Subject: I have found a CD that I think you would enjoy
Genres: Jazz, Pop, Rap & Hip-Hop, R&B
By the time Gang Starr's rapper Guru created the "experimental fusion of hip-hop and jazz" he called Jazzmatazz back in 1993, the idea of blending the two African-American styles had been fairly well explored. But as the f... more »
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By the time Gang Starr's rapper Guru created the "experimental fusion of hip-hop and jazz" he called Jazzmatazz back in 1993, the idea of blending the two African-American styles had been fairly well explored. But as the first wholly self-conscious genremixing, Jazzmatazz Volume I was at least a decent novelty record. In the two Years that followed, however, jazz rap--from Digable Planets to Buckshot Lefonque to the Roots--grew into a dominant strain of alternative hip-hop. The good news is that 1995's Jazzmatazz II acknowledges the changing times. Guru ups the ante by collecting artists from R&B (Chaka Khan, Mica Paris) and reggae (Ini Kamoze, Patra) in addition to jazz (Ramsey Lewis, Donald Byrd, Freddie Hubbard) and rap (Kool Keith, Big Shug). The concept broadens to bring together makers of all black music. At best, the songs reflect this more robust brew: "Watch What You Say," for instance, blends Khan's dynamic blue improvisational singing and Branford Marsalis's subdued saxophone phrases with Guru's rap and DJ Premier's unorthodox track of video game sound effects. The bad news, though, is that Volume II fails in precisely the same places Volume I did. First, Guru still raps with fine tone but little gift for either rhythm or rhyme. In a monotone he self- righteously calls himself "The Lifesaver" but offers only vague solutions like "deal with reality and try to keep focus" to innercity turmoil. Second, except for Khan's vocals and perhaps Lewis' piano solo on "Respect the Architect," the style meshes never get a chance to rise out of the same tried hip-hop form. --Roni Sarig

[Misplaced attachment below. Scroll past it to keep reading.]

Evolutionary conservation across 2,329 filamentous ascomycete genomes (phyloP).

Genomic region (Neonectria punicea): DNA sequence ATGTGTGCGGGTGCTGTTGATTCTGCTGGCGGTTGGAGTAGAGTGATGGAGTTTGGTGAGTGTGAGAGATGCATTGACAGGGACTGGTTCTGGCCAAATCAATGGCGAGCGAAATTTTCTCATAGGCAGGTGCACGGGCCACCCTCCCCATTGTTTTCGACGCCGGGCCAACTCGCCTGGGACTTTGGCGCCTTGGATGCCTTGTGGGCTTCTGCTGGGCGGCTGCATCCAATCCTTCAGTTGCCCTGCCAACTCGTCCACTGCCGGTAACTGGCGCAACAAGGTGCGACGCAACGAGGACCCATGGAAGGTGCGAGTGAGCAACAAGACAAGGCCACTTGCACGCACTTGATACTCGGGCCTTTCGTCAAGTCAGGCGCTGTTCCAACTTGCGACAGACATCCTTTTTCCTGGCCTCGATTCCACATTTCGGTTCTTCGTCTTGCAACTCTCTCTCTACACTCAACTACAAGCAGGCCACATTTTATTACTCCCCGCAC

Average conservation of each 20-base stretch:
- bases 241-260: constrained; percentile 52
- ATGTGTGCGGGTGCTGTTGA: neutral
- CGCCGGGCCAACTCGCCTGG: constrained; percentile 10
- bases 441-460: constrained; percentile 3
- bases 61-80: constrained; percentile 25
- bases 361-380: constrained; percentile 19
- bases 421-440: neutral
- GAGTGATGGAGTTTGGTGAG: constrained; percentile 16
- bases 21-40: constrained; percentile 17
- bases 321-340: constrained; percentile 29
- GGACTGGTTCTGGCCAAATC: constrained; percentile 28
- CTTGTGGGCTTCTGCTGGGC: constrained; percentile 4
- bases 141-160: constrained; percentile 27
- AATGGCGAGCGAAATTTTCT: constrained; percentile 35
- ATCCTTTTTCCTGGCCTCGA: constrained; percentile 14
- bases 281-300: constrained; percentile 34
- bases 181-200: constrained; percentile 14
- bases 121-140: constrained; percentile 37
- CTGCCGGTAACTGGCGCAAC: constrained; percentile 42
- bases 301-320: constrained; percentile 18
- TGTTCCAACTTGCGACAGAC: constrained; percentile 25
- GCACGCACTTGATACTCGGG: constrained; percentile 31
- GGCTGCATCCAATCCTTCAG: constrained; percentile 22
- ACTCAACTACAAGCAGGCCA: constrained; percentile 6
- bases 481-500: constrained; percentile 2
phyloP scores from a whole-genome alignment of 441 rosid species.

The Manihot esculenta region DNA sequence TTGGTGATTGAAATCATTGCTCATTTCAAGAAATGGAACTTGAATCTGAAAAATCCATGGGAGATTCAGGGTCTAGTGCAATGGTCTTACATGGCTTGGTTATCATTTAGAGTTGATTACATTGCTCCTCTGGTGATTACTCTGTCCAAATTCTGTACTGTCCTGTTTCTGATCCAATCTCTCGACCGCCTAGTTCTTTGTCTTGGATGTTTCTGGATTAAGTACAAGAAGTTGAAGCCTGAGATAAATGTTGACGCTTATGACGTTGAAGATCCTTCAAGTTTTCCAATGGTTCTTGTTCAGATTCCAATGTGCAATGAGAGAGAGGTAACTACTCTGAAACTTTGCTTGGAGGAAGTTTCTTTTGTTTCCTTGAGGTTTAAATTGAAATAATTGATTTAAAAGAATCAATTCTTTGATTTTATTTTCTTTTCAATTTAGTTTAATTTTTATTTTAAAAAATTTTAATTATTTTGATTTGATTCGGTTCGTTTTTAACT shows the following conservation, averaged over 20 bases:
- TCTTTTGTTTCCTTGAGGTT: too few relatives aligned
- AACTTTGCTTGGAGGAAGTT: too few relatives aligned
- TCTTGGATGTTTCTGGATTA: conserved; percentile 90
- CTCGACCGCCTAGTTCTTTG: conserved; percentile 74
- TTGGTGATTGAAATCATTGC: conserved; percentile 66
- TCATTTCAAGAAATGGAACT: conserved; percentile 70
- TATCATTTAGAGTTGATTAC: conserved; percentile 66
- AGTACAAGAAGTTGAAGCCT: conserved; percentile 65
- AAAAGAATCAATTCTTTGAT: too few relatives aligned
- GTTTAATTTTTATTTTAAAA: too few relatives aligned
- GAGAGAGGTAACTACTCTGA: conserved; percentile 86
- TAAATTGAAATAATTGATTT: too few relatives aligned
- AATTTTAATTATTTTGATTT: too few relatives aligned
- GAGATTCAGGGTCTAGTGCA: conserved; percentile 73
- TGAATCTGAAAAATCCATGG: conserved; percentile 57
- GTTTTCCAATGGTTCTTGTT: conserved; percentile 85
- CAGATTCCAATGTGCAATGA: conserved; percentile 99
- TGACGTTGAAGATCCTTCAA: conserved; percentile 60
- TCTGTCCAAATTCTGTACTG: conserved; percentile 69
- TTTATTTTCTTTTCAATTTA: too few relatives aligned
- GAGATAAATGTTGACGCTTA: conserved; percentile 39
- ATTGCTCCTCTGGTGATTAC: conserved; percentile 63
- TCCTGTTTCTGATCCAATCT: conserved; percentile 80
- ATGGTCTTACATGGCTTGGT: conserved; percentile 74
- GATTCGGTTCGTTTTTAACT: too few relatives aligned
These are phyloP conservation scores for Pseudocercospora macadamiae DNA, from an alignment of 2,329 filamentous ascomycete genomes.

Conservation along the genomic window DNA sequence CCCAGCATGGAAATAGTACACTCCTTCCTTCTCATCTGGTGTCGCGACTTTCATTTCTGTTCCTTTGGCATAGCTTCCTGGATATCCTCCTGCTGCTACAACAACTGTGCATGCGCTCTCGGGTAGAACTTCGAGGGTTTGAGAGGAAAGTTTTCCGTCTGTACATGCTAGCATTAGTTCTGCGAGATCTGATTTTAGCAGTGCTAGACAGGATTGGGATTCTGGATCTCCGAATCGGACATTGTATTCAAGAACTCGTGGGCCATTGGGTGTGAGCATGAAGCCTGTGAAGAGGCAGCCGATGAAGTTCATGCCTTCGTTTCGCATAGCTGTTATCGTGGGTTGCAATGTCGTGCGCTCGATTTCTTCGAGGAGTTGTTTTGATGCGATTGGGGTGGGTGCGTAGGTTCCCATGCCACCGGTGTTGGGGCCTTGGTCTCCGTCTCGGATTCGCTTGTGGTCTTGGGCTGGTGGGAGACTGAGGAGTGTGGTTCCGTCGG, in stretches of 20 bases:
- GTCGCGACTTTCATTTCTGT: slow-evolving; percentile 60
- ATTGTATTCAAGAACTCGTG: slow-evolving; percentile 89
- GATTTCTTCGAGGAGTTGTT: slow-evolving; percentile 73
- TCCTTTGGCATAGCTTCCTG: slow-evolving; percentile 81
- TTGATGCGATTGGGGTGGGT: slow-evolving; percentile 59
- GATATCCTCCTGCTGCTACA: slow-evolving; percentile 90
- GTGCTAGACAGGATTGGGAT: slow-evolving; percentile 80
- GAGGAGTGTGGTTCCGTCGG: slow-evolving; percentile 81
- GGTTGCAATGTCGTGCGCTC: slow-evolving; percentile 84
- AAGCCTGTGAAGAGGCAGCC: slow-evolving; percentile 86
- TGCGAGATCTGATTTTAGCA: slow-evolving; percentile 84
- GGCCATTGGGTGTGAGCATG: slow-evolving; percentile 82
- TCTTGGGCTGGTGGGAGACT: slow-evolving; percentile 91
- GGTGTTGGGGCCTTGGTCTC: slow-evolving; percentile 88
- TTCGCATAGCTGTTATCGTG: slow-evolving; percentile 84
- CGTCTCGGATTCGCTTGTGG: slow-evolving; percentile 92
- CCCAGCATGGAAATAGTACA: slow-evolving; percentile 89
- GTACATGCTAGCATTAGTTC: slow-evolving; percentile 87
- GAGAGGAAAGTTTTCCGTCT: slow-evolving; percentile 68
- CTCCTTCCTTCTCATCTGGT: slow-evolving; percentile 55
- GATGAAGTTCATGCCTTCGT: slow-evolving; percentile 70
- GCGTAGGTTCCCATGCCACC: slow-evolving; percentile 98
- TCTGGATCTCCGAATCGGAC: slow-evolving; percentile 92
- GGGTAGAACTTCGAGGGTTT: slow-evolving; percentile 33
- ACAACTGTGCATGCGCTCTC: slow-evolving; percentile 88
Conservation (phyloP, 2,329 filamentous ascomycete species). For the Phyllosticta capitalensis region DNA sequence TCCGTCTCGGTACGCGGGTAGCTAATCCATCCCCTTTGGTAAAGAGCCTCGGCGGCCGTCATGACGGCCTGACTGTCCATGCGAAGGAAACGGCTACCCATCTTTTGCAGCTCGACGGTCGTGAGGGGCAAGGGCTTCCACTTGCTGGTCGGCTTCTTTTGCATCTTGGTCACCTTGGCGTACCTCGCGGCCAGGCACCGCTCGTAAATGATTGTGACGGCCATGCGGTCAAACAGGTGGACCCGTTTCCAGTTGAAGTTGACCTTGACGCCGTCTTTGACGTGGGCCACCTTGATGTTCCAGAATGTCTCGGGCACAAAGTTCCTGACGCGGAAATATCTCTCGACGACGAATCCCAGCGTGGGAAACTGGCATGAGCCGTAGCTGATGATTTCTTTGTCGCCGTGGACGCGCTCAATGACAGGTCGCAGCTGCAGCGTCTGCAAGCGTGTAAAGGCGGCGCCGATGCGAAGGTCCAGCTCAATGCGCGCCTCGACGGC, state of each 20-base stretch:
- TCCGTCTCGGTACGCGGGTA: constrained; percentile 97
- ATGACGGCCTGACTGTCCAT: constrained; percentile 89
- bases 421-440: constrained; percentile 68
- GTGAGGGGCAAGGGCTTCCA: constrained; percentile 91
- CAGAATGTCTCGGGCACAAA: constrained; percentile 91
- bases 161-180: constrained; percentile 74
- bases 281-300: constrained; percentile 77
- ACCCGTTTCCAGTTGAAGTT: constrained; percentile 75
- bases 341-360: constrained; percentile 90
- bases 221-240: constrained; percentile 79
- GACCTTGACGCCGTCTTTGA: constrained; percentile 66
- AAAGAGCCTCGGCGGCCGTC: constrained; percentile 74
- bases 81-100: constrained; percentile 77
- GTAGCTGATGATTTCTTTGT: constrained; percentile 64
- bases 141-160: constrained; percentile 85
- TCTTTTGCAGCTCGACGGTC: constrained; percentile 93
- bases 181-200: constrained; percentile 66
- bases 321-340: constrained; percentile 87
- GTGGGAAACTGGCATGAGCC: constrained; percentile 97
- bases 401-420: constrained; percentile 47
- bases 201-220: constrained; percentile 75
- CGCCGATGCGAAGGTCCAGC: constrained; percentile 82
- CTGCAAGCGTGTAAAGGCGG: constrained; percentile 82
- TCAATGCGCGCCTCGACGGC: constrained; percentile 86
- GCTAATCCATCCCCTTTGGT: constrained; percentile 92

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ken | chicago | 12/18/2002
(5 out of 5 stars)
"The best of the 3 jazzmatazzes. It is not nearly as jazz influenced as the 1st but absolutely the most complete of the 3. i love guru and Gangstarr. he is lyrically on point and every song is great. its deep and arranged well. This is one of my top 10 and top 5 hip hop albums in my mind. it takes a few listens to understand the complexity and integrity of this album. Completely original and very trippy when you get down to it. be patient and it will grow on you."
Very good, but:
firstname.lastname@example.org | Israel | 04/17/2000
(4 out of 5 stars)
"In this album guru gives you the feeling that he is takin over. Unlike the first very best album of Jazzmatazz, he doesn't give enough room and freedom to the other musicians, and it's really to bad if you just look at the names that appears on. however it still a very good hip-hop album, but if the first is a must have, I'm not sure that this one is too."
A bangin cd of jazz and hip hop
G Warrior@aol.com | Chapel Hill, North Carolina | 06/19/1999
(5 out of 5 stars)
"This one gets better every time I listen to it. The majority of the beats are great, the majority of the rhymes are great. While most of the tracks on the album are great, the album is 20 tracks deep, and at least one could be removed. The one that would improve the album if removed is "Living In This World." It doesn't fit with the rest of the work. It's too up-tempo, it's too happy and cheesy. With out that one, there are still 15 phenominal songs on the album. Two of the best are "The Traveler" and "Young Ladies", which features Kool Keith. If you like the Roots "Do You Want More???!!!", you may like this one more."